European lawmakers on Thursday have agreed on new sweeping legislation that will regulate the market power of tech giants like Google, Amazon and Facebook.
The Digital Markets Act (DMA), proposed by the EU’s antitrust chief Margrethe Vestager, targets what it calls “gatekeeper” firms and requires them to change allegedly anticompetitive practices.
Some of the DMA’s rules include making sure that companies’ collection of user data is done with explicit consent. It will also force tech firms that have app stores, such as Apple and Google, to allow third-party payment methods other than their built-in platforms where they charge commissions of up to 30 percent.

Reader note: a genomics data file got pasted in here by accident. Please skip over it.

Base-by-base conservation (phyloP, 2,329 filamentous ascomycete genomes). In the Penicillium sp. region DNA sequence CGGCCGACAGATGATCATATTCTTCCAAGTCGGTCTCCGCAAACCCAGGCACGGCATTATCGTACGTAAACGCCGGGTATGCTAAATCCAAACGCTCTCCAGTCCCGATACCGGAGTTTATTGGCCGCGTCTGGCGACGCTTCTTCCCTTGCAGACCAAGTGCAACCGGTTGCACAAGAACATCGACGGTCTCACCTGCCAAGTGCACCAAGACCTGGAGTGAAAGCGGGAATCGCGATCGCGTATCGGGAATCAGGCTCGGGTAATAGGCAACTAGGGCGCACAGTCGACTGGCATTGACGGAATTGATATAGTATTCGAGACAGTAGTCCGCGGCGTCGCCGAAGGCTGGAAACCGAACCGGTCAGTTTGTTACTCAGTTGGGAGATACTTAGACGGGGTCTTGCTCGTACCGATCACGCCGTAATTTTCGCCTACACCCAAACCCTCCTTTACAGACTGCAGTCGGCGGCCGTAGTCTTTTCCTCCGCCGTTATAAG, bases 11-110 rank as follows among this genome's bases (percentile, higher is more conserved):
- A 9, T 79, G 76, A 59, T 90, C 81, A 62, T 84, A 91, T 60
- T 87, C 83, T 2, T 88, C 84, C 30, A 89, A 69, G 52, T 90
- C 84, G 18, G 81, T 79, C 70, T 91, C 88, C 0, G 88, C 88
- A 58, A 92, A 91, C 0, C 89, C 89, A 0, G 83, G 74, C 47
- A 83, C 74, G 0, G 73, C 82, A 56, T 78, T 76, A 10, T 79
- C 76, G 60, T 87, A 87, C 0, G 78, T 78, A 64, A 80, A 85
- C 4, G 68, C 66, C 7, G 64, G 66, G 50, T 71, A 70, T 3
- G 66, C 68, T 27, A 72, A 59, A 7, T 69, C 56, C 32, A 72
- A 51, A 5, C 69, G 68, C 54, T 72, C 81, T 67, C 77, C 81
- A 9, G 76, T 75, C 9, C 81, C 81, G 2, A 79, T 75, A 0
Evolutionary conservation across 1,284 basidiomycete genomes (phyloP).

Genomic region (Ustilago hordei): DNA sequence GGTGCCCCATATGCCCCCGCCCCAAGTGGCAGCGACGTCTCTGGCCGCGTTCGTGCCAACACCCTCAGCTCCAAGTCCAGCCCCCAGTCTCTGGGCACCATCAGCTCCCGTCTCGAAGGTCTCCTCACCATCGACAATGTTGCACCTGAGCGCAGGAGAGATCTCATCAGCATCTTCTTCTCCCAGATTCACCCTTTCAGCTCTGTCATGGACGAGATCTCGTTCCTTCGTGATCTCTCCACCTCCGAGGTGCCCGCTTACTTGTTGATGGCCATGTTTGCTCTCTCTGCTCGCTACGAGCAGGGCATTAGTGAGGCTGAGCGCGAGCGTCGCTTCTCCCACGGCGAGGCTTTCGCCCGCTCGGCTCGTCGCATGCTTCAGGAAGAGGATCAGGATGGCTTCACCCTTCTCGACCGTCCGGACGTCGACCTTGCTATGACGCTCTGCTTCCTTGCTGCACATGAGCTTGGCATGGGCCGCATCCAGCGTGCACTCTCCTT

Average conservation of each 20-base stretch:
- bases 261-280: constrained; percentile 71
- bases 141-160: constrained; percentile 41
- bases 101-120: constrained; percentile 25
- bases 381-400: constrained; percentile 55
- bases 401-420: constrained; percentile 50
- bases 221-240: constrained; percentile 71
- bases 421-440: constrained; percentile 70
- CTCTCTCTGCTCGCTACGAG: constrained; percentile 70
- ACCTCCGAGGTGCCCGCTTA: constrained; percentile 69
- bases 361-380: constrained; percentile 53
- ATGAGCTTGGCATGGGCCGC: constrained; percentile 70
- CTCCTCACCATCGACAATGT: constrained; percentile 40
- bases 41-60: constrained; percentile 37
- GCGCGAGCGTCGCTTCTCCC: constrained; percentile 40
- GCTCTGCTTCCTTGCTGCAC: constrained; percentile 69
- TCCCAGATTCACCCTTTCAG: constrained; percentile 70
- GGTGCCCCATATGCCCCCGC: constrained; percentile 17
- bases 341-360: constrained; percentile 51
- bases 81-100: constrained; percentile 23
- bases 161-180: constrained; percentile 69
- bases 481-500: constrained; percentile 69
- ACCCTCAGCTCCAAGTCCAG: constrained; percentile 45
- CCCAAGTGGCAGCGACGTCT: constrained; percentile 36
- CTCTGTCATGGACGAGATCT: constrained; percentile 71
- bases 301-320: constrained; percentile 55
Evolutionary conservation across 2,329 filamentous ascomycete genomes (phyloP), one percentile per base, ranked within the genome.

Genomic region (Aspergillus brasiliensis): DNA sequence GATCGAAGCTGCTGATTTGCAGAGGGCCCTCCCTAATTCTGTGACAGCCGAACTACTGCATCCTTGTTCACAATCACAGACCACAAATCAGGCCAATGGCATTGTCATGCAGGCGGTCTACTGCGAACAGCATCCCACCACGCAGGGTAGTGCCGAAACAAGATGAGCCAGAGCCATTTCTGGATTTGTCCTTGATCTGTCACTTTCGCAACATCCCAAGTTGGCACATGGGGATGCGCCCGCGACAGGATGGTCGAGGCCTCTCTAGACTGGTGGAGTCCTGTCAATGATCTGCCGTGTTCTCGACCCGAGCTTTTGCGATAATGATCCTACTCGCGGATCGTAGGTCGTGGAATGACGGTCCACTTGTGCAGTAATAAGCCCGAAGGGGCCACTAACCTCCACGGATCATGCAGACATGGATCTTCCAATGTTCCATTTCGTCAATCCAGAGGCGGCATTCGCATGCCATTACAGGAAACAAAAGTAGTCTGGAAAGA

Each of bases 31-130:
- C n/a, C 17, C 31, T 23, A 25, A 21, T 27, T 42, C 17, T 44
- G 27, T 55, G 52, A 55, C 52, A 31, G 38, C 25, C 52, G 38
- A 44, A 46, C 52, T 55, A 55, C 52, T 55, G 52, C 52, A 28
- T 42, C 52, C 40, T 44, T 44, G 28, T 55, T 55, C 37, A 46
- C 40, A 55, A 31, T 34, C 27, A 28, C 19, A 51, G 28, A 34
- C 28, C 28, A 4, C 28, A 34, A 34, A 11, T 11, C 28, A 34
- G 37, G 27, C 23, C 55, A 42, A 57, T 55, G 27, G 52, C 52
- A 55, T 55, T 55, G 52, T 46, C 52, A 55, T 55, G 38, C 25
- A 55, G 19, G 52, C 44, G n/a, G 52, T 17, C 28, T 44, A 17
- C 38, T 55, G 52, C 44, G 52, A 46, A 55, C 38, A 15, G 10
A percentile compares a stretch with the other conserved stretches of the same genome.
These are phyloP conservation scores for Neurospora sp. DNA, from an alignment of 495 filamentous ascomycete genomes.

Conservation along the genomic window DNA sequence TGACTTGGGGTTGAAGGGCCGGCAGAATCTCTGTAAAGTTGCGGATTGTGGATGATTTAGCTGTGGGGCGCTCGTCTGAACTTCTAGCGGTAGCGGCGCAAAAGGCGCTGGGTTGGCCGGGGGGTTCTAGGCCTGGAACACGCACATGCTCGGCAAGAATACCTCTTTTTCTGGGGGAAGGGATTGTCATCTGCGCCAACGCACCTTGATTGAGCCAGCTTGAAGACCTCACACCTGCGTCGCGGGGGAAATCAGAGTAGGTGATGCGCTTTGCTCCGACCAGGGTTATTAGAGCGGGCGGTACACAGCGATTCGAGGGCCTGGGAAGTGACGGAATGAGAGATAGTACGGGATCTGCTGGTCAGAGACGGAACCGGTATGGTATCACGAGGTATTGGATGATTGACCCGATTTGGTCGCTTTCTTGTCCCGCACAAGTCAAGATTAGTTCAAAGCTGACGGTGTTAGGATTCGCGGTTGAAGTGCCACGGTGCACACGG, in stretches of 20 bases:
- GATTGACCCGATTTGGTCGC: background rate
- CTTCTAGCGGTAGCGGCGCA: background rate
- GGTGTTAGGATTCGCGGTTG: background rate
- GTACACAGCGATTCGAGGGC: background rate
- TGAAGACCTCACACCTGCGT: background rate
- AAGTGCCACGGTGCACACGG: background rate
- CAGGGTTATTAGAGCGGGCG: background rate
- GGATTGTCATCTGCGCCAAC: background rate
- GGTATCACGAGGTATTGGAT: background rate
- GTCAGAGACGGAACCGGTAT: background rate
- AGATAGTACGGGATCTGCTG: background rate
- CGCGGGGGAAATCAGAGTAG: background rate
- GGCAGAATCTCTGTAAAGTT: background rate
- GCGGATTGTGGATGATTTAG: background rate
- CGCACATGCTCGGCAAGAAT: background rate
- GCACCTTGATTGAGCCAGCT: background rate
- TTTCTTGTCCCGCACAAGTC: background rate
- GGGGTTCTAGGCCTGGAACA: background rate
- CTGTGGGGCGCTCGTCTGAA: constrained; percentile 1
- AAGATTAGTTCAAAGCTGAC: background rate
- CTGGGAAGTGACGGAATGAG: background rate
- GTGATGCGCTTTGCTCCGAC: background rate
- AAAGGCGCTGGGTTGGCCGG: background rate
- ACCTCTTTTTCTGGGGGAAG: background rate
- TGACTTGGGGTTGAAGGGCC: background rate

Companies that are deemed anticompetitive will face fines ranging from 10 percent of its annual global turnover to 20 percent for repeat offenders which could face an acquisition ban.
Tech giants that will be designated as online gatekeepers will be given six months to comply with the new rules.
“The law avoids any form of overregulation for small businesses,” said EU Parliament spokesperson Andreas Schwab.
“App developers will get completely new opportunities, small businesses will get more access to business-relevant data and the online advertising market will become fairer.”
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